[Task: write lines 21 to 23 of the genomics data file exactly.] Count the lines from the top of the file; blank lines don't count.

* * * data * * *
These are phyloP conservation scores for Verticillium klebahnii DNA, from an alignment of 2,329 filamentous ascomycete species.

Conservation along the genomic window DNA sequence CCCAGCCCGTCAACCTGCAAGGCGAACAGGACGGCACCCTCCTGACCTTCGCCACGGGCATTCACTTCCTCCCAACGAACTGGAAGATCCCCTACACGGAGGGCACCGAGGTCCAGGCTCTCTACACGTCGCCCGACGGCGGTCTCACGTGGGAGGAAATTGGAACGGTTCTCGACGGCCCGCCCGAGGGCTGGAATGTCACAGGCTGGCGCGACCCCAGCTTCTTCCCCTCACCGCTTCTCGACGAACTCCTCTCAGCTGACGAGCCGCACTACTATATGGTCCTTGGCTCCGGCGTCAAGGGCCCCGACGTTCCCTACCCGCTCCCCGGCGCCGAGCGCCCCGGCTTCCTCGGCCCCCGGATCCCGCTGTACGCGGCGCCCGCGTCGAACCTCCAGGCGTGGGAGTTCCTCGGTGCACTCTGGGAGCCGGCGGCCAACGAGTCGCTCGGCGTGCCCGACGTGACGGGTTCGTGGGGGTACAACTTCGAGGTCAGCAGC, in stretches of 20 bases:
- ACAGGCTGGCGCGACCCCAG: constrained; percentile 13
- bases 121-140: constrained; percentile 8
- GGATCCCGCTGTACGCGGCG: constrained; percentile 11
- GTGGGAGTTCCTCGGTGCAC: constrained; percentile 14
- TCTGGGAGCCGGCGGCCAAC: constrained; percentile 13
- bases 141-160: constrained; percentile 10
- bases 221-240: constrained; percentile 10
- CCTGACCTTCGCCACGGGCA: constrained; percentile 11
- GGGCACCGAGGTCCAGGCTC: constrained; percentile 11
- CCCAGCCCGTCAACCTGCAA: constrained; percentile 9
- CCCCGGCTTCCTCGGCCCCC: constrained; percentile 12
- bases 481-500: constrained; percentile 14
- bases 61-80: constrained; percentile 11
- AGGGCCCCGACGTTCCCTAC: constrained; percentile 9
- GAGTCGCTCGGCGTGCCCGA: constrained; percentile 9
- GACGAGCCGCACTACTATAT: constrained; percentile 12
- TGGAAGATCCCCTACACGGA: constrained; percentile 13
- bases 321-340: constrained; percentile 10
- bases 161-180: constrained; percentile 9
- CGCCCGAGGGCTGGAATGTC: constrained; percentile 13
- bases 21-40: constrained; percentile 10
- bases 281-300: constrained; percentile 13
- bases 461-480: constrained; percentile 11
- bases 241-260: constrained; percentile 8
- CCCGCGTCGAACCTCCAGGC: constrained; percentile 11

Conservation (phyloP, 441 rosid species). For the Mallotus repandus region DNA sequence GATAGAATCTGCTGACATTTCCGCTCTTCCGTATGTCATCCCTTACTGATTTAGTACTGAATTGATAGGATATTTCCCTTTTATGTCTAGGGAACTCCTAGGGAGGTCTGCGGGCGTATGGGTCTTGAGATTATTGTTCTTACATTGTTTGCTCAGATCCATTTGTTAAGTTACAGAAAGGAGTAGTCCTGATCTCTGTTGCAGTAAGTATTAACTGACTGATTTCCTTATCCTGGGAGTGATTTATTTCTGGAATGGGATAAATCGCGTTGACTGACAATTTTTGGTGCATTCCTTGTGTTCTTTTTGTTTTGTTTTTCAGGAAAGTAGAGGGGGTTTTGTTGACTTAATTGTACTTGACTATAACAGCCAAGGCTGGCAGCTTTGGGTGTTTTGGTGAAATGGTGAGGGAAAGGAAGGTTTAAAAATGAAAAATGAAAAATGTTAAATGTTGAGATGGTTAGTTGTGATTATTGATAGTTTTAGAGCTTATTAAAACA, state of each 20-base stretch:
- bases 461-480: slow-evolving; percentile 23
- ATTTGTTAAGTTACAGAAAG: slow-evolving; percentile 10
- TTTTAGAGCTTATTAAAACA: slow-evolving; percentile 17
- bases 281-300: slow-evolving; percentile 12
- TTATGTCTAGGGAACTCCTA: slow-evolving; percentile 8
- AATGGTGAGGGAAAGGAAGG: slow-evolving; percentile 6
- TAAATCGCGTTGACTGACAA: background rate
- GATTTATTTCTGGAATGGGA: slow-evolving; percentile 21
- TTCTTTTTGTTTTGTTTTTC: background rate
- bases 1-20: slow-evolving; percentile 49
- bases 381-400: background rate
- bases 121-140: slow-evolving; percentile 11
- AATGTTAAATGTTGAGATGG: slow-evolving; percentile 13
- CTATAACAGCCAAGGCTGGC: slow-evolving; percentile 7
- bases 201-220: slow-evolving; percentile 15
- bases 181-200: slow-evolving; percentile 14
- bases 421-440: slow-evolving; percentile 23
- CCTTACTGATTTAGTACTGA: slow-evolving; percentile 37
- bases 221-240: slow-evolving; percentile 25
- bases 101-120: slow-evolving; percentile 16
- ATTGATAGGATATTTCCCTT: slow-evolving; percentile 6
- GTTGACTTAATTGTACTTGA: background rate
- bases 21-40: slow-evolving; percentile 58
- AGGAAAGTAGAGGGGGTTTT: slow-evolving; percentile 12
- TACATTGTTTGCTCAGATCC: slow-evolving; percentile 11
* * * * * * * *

- bases 161-180: constrained; percentile 9
- CGCCCGAGGGCTGGAATGTC: constrained; percentile 13
- bases 21-40: constrained; percentile 10